Reuters - Asia share indexes got the week off to a hesitant start Monday as rising coronavirus cases in Europe and the U.S. undermined the world economic outlook. Meanwhile, China's leaders are meeting to consider its economic direction.

The U.S. has seen its highest ever number of new COVID-19 cases in the past two days while France also set case records and Spain announced a state of emergency.

That combined with no clear progress on a U.S. virus-aid bill pulled S&P 500 futures down 0.6%. Eurostoxx 50 futures fell 0.7% and FTSE futures 0.4%.

MSCI's broadest index of Asia-Pacific shares outside Japan rose 0.1%. Japan's Nikkei was generally even and South Korea's main index lost 0.3%.

China blue chips shed 0.5% as the country's leaders met to chart the nation's economic course for 2021-2025, balancing growth with reforms within an uncertain world outlook and deepening tensions with the U.S.

A busy week for monetary policy sees three large central banks hold meetings. The Bank of Canada and Bank of Japan are expected to hold fire for now while the market assumes the European Central Bank will sound cautious on inflation and growth even if it skips further easing.

Data due out Thursday is forecast to show U.S. economic output rebounded by 31.9% in the third quarter, after the second's quarter's historic collapse, led by consumer spending.

Analysts at Westpac said such a bounce would still leave gross domestic product around 4% lower than at the end of last year, with business investment still lagging badly.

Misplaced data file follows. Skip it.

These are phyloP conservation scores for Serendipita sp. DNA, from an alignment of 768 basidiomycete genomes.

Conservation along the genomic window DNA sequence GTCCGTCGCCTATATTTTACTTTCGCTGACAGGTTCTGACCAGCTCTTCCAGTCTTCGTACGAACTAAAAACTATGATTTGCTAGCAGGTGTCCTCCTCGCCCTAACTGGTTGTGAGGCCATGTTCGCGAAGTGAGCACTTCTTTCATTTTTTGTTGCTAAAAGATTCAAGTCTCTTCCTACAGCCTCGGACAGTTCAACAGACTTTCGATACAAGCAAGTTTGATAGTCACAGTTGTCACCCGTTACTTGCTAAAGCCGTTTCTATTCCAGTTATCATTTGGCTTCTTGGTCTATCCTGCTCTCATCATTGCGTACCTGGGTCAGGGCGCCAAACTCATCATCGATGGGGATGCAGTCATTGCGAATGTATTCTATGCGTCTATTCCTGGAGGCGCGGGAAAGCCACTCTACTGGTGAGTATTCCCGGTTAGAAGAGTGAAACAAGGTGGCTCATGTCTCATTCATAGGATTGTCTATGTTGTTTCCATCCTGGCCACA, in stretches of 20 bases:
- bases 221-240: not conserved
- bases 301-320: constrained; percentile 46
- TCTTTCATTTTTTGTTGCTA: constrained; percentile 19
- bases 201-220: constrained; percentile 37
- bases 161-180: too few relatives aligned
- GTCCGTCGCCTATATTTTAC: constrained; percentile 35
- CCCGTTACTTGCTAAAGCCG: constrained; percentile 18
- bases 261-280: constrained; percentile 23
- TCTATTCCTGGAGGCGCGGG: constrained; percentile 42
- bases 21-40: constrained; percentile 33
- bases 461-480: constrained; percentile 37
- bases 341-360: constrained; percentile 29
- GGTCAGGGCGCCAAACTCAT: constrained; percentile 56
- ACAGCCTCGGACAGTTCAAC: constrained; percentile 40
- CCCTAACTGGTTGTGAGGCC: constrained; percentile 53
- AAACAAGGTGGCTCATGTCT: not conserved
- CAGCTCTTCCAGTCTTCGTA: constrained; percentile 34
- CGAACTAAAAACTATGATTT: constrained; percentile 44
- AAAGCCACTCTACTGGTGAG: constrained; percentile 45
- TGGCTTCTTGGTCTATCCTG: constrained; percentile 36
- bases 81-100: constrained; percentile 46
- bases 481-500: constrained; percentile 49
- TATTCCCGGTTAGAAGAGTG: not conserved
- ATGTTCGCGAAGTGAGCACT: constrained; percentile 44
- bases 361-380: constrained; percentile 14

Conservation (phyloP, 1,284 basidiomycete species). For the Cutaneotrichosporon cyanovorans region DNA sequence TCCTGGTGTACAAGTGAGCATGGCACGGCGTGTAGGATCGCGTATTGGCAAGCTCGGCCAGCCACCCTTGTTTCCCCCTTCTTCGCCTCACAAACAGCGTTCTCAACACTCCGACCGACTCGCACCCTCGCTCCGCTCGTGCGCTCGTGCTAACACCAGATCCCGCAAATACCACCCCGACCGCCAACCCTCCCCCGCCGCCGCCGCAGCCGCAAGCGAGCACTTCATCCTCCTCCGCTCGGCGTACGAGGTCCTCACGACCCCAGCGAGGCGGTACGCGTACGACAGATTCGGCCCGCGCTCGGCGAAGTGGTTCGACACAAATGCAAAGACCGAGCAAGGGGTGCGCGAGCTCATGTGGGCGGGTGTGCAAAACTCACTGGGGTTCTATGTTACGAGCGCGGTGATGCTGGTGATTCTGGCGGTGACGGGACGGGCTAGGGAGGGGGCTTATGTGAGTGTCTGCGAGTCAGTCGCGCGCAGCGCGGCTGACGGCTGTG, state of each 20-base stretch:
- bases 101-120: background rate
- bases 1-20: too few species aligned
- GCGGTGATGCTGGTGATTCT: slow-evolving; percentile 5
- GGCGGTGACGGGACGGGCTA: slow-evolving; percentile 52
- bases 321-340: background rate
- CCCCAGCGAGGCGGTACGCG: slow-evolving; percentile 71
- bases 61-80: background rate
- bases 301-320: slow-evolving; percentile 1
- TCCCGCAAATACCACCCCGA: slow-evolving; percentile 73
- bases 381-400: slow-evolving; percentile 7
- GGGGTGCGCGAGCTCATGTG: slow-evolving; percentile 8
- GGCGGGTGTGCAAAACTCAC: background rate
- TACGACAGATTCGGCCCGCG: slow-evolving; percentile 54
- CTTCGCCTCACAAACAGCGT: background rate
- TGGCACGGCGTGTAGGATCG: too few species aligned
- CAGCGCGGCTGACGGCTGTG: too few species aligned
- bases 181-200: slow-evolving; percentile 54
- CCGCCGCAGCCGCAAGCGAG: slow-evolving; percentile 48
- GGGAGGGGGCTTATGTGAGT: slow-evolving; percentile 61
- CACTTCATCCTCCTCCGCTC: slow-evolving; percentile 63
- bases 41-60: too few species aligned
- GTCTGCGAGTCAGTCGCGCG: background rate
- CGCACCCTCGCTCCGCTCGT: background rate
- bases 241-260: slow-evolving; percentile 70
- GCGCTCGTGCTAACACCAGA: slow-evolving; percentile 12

"To fully recover the activity lost, additional meaningful fiscal stimulus is a must," they said in a note.

The U.S. presidential election will again loom large as markets move to price in the chance of a Democratic president and Congress - which would likely lead to more government spending and borrowing down the road.

That outlook drove U.S. 10-year Treasury yields to their highest since early June last week at 0.8720%. They were trading at 0.83% Monday.

"We have raised the probability of a Democratic sweep, already our base case, from 40% to just over 50% and have increased our expectation of Biden to win from 65% to 75%," NatWest Markets said.

"We see steeper U.S. yield curves and a weaker dollar as likely to prevail in our base case."

The dollar was even Monday, having fallen broadly last week. The euro was holding at $1.1836 and just under its recent top of $1.1880 while the dollar was pinned at 104.86 yen and not far from last week's trough of 104.32.

The dollar index was at 92.904 after shedding almost 1% last week.

In commodity markets, gold edged down 0.1% to $1,898 an ounce.

Oil prices fell further in anticipation of a rise in Libyan crude supply and demand concerns caused by coronavirus cases in the U.S. and Europe.

Brent crude futures lost 73 cents to $41.04 a barrel while U.S. crude also fell 73 cents to $39.12.